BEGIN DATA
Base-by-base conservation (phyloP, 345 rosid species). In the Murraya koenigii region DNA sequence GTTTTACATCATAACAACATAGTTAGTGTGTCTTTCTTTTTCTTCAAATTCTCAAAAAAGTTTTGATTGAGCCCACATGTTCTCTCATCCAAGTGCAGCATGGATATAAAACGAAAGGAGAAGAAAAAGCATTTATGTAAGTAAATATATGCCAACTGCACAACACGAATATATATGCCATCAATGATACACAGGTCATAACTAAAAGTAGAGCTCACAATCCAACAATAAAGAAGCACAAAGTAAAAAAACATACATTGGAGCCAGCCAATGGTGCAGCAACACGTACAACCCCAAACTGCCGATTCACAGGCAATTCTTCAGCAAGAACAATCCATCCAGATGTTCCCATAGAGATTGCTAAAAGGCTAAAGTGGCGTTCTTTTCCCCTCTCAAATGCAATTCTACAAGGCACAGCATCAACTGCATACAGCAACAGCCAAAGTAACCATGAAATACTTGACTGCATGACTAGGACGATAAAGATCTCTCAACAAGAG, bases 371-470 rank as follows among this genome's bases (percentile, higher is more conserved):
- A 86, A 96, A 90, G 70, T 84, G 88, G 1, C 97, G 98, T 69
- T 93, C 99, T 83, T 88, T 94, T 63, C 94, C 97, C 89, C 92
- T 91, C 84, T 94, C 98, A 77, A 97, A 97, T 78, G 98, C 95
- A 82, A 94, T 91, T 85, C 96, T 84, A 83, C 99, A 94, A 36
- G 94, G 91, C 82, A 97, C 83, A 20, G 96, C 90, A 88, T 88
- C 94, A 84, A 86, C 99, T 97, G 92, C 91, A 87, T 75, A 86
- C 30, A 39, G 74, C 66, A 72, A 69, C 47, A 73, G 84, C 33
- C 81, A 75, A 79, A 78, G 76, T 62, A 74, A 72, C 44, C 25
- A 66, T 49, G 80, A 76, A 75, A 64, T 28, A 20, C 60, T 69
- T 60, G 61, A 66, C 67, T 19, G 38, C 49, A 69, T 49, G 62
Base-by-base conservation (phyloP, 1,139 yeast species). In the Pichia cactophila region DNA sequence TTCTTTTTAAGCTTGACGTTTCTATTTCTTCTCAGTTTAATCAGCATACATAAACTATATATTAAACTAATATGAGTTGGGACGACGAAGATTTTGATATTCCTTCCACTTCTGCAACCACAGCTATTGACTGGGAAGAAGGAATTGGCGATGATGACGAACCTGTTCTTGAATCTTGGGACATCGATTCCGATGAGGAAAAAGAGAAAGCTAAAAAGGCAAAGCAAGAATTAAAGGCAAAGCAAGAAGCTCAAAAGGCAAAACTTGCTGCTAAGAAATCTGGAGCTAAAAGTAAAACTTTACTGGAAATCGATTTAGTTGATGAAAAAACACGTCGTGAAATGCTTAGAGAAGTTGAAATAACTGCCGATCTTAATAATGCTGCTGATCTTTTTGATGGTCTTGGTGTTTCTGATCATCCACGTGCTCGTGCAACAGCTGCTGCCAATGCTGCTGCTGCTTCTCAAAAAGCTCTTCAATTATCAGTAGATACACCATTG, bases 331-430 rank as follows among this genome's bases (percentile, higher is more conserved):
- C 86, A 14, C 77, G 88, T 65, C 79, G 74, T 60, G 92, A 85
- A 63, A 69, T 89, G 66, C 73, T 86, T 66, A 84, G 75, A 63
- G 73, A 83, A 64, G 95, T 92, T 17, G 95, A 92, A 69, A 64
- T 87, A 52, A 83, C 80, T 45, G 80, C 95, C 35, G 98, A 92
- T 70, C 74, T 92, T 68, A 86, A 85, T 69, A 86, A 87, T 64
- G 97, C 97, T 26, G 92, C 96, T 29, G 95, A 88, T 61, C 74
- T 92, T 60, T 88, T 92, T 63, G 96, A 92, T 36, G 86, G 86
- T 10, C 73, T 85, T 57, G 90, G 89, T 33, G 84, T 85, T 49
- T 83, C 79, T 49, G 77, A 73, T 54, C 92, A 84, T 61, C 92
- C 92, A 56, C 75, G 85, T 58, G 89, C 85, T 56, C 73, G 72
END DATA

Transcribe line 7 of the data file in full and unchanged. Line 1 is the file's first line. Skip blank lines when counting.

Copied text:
- C 94, A 84, A 86, C 99, T 97, G 92, C 91, A 87, T 75, A 86